Why I'm Advocating on Capitol Hill for Rare Disease Day
Prior to the fall of 2014, I had never heard the term “rare disease.” I had never considered there were diseases that in some cases, affected so few people, they didn’t have a name, or that a diagnosis for a disease could be “undiagnosed,” because there is little to no research being done. In July of 2015 I was diagnosed with Pompe disease, which according to pompe.com affects between 5,000 and 10,000 people around the world. Today, while out in D.C. advocating for rare diseases, I met a mother whose child has a rare disease that has only been identified in 40 people worldwide.
I still remember the day my doctor called to tell me that a test confirmed I had Pompe disease. I felt sad, angry, scared and hopeless, but I also felt relieved, happy, and optimistic. After my doctor told me about Pompe, he said, “The good news is there is treatment.” Suddenly, I also had some hope.
I am fortunate to have treatment for my disease. According to The National Organization for Rare Disorders (NORD), there are 7,000 rare diseases with less than 500 FDA approved treatments. Only 5% of rare disorders have a treatment. Even with an available treatment, there is a chance that it will not work for all Pompe patients, and there is a chance that even though treatment works for me now, it may not work for me a year from now, or 10 years from now. There is a chance that I and other Pompe patients could develop antibodies to the medication which would make the treatment less effective. Research and development of new drugs and therapies are of vital importance to the rare disease community, and advocacy is an important step in bringing attention to these issues.
February 28th is Rare Disease Day around the world; this year the theme is “patient involvement and research.” There are many events and activities that you can participate in to support and bring attention to issues related to rare disease.
This week, I am attending Rare Disease Week on Capitol Hill, along with about 300 rare disease patient advocates and community groups. Today I participated in a legislative conference to prepare me and other advocates to meet with and discuss relevant issues with our senators and representatives. I have attended Pompe disease conferences in the U.S. and Australia, and the Pompe community has several close-knit, supportive Facebook groups. However, attending this conference today gave me a new sense of power and education. My parents have always encouraged me to be engaged and aware of issues that I feel passionate about, and sitting with these people who are giving me the tools to help me effectively advocate for myself is an incredible feeling. Having the opportunity to meet people from NORD and other advocacy groups, and being able to thank them in person for the work they do is extremely gratifying. Hearing other patients and family members share their stories is humbling as well.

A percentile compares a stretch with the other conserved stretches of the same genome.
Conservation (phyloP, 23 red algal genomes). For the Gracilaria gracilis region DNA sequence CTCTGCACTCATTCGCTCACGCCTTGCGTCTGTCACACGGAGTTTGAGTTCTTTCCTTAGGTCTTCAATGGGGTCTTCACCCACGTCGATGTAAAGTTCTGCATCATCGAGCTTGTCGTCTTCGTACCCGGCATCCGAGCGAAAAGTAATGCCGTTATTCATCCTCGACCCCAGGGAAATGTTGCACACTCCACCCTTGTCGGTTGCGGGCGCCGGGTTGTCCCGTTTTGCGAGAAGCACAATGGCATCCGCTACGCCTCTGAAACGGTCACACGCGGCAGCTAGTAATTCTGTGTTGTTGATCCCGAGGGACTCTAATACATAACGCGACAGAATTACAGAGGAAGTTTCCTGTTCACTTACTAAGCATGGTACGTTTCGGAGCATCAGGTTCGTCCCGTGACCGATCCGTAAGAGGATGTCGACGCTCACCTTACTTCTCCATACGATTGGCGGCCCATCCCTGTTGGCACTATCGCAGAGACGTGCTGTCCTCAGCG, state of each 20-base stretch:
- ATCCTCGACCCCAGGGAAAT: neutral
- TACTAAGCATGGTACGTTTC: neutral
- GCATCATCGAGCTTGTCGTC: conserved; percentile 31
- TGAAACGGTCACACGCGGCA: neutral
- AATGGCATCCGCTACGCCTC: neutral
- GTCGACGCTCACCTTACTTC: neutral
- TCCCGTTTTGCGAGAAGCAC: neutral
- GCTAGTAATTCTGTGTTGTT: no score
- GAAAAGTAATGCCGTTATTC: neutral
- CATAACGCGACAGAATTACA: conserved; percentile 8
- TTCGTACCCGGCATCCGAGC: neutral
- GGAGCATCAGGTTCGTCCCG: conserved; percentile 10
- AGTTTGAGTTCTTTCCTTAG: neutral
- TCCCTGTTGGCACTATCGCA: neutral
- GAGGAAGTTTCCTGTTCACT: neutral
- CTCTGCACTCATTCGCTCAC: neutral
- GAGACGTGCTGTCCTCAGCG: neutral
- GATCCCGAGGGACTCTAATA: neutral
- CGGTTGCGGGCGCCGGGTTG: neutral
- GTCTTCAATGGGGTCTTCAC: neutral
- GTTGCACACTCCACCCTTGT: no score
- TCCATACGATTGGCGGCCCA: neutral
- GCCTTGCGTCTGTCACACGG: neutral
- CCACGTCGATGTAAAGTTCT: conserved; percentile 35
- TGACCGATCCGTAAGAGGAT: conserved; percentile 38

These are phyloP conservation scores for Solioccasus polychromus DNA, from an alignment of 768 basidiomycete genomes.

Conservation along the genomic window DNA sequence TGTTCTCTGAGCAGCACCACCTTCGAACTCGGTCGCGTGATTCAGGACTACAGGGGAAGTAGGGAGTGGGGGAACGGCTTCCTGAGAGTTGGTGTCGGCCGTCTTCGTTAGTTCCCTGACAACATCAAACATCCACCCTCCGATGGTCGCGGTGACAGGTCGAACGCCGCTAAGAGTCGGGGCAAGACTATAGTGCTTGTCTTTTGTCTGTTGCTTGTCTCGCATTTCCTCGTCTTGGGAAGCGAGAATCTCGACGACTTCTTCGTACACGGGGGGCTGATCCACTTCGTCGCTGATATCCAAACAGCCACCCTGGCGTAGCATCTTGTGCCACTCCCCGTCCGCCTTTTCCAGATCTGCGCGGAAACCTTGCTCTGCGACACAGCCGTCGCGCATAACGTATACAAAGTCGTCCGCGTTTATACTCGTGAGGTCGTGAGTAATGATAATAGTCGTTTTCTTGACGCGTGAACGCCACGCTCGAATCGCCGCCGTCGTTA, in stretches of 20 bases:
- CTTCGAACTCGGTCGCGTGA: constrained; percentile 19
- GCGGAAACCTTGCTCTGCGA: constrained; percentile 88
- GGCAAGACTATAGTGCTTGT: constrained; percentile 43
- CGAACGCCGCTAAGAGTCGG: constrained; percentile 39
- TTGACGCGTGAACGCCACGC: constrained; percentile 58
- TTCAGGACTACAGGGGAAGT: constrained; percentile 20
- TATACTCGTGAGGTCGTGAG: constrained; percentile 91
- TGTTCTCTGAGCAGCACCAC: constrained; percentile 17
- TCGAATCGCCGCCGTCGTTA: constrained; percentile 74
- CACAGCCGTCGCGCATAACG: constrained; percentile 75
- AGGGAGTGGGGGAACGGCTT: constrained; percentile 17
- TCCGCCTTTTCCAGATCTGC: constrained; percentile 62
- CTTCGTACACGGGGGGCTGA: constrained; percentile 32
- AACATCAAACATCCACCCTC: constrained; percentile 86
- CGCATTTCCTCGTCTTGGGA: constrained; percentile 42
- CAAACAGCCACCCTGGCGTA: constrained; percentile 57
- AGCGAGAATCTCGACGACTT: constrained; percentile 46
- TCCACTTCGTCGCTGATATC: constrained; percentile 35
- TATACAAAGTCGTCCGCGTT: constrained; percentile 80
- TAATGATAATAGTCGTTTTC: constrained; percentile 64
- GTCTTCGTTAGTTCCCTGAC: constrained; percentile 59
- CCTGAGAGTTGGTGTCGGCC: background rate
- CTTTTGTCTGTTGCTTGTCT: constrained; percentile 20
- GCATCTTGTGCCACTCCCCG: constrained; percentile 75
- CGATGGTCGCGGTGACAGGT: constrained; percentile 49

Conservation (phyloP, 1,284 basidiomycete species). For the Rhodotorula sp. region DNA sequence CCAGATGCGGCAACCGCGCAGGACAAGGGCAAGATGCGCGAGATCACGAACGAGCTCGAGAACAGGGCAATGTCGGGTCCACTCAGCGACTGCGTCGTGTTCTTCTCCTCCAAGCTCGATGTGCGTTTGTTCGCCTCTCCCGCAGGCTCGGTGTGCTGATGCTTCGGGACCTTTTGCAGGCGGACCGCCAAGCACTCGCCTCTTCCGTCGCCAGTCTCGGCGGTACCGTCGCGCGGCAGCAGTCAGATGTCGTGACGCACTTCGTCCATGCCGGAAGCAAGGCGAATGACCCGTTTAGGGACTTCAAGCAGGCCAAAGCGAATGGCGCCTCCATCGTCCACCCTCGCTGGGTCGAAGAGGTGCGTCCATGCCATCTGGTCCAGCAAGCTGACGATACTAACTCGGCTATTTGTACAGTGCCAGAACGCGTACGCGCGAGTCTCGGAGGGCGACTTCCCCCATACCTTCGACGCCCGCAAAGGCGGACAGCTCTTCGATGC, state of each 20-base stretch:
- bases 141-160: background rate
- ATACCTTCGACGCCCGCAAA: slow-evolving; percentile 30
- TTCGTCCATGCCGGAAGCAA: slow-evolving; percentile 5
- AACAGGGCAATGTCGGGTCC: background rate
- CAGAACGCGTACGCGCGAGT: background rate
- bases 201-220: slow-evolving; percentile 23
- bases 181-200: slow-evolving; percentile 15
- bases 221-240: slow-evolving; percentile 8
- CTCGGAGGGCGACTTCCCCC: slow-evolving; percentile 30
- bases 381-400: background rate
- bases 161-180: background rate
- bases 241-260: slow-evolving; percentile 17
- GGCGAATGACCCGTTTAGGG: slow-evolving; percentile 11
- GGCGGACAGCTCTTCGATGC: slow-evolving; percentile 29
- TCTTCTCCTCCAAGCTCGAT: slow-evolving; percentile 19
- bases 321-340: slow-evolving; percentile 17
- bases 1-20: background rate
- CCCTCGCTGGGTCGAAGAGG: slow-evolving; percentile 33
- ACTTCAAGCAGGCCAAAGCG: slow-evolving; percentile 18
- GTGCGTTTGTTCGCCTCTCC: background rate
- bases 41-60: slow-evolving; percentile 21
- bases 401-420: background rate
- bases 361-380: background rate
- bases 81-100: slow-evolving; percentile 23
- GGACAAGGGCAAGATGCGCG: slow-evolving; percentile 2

Tomorrow, I will meet with six representatives from Washington State. I will have the opportunity to share my story. I will have the opportunity to educate someone in our government about my rare disease and the trials and tribulations that come along with it. I will also be able to share the success I have had because I was diagnosed at the National Institute of Health (NIH) and have access to treatment. I am here today because of the incredible services at NIH, the benefits of the Orphan Drug Act, and patients being willing to advocate for themselves and others. All of this is necessary to continue furthering research in the field of rare diseases.
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